Vishnu Performance Systems

The MX-5 Miata of the Month from


October 2004

Jason Soza

solja@gci.net
http://www.miatapix.net
http://www.sozaphotos.com/

Congratulations to Jason on the selection of his Miata as the October Miata of the Month!


Jason's in the middle with a couple of other Alaska Miata Club members.


I can remember the very first time I ever saw a Miata: 1992, I was 11, in the back seat of my grandparents' Mercury Cougar as we were driving down the I-15 in Southern California.  We passed a Sunburst Yellow Miata, top down, and I can remember thinking how nice it would be to be driving down the road in a car like that.

Fast forward 10 years and I finally have a car like that!  Except it's Classic Red instead of Sunburst Yellow.  And it was an automatic (oh yeah, and I'm now in Alaska instead of California ­ we'll get to that in a minute).  Being taught to drive in automatic cars, I didn't think too much of buying this Miata even though it was an automatic: it was a 1992 with right around 30,000 miles, the VIN checked out clean on CarFax, and it had a hard top.  What more could I want? I loved this car so much I made up a site to show all my pictures, then it morphed into allowing everyone else to showing their pictures too - miatapix.net.

About 7 months after buying the car, I test drove a manual '96 Miata.  Mind you, my manual-driving wife had to guide me a bit at first on the whole shift thing ­ I had the theory down from countless video games and "Days of Thunder," but putting it to practice took a few miles.  We didn't buy that '96, but it sure made me want a manual, 5-speed Miata!

Shortly after that test drive, I read a couple of articles on swapping transmissions and thought it was something I could do.  I'd only changed brake pads and oil up to that point, but it can't be THAT hard right? So I picked up a high-mileage, 5-speed manual '92 Classic Red Miata for cheap.  It was in Arizona, about 2,000 miles away.  It really made for a good reason to take a road trip ­ a 3-week long road trip!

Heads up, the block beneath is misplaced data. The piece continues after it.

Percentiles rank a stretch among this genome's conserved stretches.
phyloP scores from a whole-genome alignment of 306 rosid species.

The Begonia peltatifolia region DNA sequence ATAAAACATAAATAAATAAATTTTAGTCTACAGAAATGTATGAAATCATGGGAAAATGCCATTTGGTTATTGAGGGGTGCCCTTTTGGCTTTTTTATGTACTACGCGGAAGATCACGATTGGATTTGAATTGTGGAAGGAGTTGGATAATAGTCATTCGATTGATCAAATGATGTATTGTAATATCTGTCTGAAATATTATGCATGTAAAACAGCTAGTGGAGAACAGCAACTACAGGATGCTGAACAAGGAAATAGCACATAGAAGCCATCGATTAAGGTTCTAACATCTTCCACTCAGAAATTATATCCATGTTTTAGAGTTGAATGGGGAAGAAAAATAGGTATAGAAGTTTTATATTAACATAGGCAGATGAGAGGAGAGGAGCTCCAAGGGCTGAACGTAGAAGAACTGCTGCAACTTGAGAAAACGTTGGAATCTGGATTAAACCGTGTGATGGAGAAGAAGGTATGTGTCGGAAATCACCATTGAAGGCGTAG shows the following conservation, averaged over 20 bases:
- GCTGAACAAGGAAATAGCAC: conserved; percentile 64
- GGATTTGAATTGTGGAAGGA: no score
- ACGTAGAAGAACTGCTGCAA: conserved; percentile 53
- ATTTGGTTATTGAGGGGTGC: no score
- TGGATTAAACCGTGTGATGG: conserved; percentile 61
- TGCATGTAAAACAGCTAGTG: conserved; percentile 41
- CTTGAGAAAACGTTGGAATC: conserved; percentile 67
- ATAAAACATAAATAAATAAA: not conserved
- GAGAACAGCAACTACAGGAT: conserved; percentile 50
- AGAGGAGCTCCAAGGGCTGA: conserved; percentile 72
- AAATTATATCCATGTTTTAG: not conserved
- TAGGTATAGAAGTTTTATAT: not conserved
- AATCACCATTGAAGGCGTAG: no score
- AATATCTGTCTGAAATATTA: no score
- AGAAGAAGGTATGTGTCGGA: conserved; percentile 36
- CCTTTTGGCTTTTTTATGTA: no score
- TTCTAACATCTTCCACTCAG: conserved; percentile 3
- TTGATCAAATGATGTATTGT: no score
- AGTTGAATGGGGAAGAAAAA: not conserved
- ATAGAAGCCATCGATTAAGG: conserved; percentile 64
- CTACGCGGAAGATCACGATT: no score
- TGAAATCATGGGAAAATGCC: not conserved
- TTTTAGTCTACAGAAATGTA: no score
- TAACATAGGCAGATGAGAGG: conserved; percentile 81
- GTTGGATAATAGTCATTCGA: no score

We went down with three weeks worth of clothes, laptop/GPS stuff, camera equipment.  Surprisingly, the trunk of the Miata can hold quite a bit.  When we ran out of space there, we slid the seats up a bit and crammed some more behind there.  Fun stuff.

Let me tell you, we put 3,200 more miles on a Miata that already had 205,000 miles and it ran like a champ.  We drove from Sierra Vista, AZ west to the Southern California coast, hitting some theme parks along the way, then headed north and drove the Pacific Coast Highway top-down to Monterrey.  We were a little behind schedule, so we headed in and took the I-5 up the rest of the way to Seattle.  At that point, we had to get a rental and put our little 5-speed on a barge for its weeklong trip home to Juneau, Alaska.

Now I'm the proud owner of two red convertibles.  You may have heard about our long winters up here in Alaska ­ it's really nice because it allows for plenty of wrench time.

With the help of the Miata Enthusiast's Manual, an impact wrench, and the invaluable advice of those on the big Miata mailing list, I was able to successfully swap the transmissions and related systems between the two cars.  In the end, I had a 5-speed Miata that used to be an automatic (9:1 compression ratio ­ good for FI!) and an automatic Miata that used to be a 5-speed.  I sold the latter for a little more than I paid for it, so it worked out well.  Want to do the same?  Not only do you have to drop out the transmissions, you have to yank nearly ALL electrical wiring.  There's a writeup on my whole experience in the Miata.net Garage.

Since the whole transmission swap, I've done some suspension upgrades, put together a homebrew CAI, and am on the way to saving up for some sort of forced induction system - I'll decide which one later!

Now, you might be asking, "Why have a convertible in Alaska?  Isn't it always dark and snowy?"  Well, no it's not always dark and snowy (and no, we don't live in igloos either - they melt during the summer!).  There are plenty of good reasons to own a convertible here and there are a lot of convertible (i.e. Miata) owners to back that up. There's actually a whole club ­ the Alaska Miata Club @ akmiataclub.org ­ for which I am the Juneau Representative.  I can't speak for the whole state, but here in Juneau where we get nearly 13 feet of rain and 9 months of cloudiness per year, being able to drop the top on a sunny day, hitting some radically twisty roads, and packing home a couple big salmon in a bucket on the passenger seat is the only justification I need for owning a Miata!


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